Jonathan Crombie became a Canadian icon for his heartfelt portrayal of dreamy Gilbert Blythe in the television adaptations of the Anne of Green Gables books. But he was much more than just a cute boy with a curly brown mop and puppy-dog eyes.
He was a talented and meticulous performer who had never acted on TV before he was cast as Gilbert – and he logged many hours of extra rehearsal time to hone the character. Later, when playing TV and theatre roles across North America, he would notate nearly every line of his scripts and work in advance and on set, obsessively perfecting his approach.
"He was the hardest working actor I've ever known," says long-time friend Bob Martin, an actor and writer who met Mr. Crombie in high school and often wrote parts for him.
Mr. Crombie, who died on April 15, divided his time between New York and Toronto and found success in both places. He loved challenging roles – not just romantic leads, but character and comedy parts, too – adored travel and travelling for work. He was an unapologetic penny-pincher who enjoyed board games and charmed friends with his good nature and sense of humour.
Mr. Crombie was born on Oct. 12, 1966, in Toronto, the youngest of David and Shirley Crombie's three children. His father – who became the mayor of Toronto in 1972 and moved into federal politics in 1978 – expected his son to love hockey. Carrie Crombie, the eldest sibling, recalls her little brother dressed in full hockey gear in his room. One time only.
Instead, his passion was the arts. An uncle would frequently drop off reams of paper and the younger Mr. Crombie would cover the sheets with drawings. He listened to records of the latest hit musicals and would perform faux commercials in front of the mirror.
His mother, Shirley, supported his passion by sending him off for a round of classes at Toronto's Young People's Theatre and taking him to auditions. In 1978, when David Crombie became a member of Parliament, the family moved to Ottawa. Young Jonathan took theatre classes there along with his sisters, Carrie and Robin.
Toronto's hold on them was strong, though. After just a year, the family decided to move back to their long-time home and David Crombie commuted between the two cities. The Crombie teens all went to Lawrence Park Collegiate Institute, which had a vibrant theatre program.
By Grade 11, Jonathan was playing major roles, such as Claudio (one of the romantic leads) in Much Ado About Nothing. John Mitchell – just a year older – had the part of the older love interest, Benedick. "He was miles ahead of everyone else," Mr. Mitchell recalls of his younger friend's skills on the stage.
A year later, Mr. Crombie took on rotating roles in Grease: Doody (one of the greasers) and the Teen Angel. The task seemed to instill a lifetime passion in Mr. Crombie for playing multiple roles in a show.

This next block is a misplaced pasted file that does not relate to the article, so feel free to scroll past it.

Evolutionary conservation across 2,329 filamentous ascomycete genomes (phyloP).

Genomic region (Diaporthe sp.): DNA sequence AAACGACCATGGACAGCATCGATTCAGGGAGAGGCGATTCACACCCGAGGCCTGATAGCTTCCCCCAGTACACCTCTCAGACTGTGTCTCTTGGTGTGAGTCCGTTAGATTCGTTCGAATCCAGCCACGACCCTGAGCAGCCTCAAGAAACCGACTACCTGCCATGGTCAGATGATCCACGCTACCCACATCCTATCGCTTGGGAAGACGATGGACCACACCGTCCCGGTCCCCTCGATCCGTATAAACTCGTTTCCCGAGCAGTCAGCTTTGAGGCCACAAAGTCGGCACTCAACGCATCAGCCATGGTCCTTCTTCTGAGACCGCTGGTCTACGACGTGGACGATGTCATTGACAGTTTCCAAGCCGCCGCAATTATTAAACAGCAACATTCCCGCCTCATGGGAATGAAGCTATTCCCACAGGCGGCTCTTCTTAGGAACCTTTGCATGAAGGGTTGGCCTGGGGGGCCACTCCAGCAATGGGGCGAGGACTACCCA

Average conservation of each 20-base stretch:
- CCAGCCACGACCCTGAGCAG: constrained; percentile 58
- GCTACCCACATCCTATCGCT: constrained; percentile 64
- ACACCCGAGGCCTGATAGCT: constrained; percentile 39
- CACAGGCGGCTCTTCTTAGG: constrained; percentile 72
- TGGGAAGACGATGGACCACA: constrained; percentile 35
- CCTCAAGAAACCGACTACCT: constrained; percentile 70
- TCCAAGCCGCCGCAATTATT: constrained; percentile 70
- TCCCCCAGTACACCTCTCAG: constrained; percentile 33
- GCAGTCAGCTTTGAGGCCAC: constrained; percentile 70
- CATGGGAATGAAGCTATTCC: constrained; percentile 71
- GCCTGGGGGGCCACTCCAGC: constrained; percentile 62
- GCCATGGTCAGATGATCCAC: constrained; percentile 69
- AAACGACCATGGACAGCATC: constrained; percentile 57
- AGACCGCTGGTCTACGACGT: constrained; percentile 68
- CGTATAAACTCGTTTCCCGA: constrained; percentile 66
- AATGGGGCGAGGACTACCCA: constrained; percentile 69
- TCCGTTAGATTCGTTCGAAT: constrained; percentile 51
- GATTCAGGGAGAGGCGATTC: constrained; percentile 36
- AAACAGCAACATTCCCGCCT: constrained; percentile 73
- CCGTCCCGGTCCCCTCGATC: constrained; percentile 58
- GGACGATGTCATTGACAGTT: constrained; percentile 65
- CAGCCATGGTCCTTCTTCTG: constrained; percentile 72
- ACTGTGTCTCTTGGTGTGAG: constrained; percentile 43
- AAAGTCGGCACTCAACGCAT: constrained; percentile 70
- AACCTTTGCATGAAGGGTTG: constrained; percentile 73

In Grade 13, the school staged The Wizard of Oz and friends recall that Mr. Crombie had his pick of roles, but wanted to focus on school. So the staff created a small part for him and wrote him a song.
Casting director Diane Polley (mother of director Sarah Polley) saw the production to check out the girl playing Dorothy and she noticed Mr. Crombie. "He had just a few minutes of stage time, and he was the one who stood out," Mr. Mitchell recalls.
Days later, Ms. Polley showed up at the offices of Sullivan Entertainment, claiming she'd found Gilbert Blythe for the forthcoming Anne of Green Gables movie. "Trust me, this is him," she told director Kevin Sullivan, who had already done hundreds of screen tests for the part.
Then, Ms. Polley struggled to find Mr. Crombie: It was December and for the first time ever, the Crombie family was in Florida for the holidays.
She eventually found them and convinced the family to take a photograph of Jonathan and courier it to the office.
The picture arrived and Mr. Sullivan agreed he had the right look. When Mr. Crombie finally came into the office, the part was pretty much cast. "We met and I didn't even have to test, I knew it would work," Mr. Sullivan recalls.
Mr. Crombie had little acting experience and had never done TV. But he and Megan Follows – already a veteran actor – would rehearse on their own to get it right, and she helped him hit his mark and deal with the cameras.
For the next few years, Mr. Crombie was something of a golden boy, appearing in films such as Bullies and A Judgment in Stone, as well as the follow-up Anne of Avonlea TV mini-series in 1987.
Meanwhile, he was also doing live theatre. His friends from high school – including Don McKellar, Bob Martin and Lisa Lambert – had started Child's Play Theatre, and he often acted in their shows.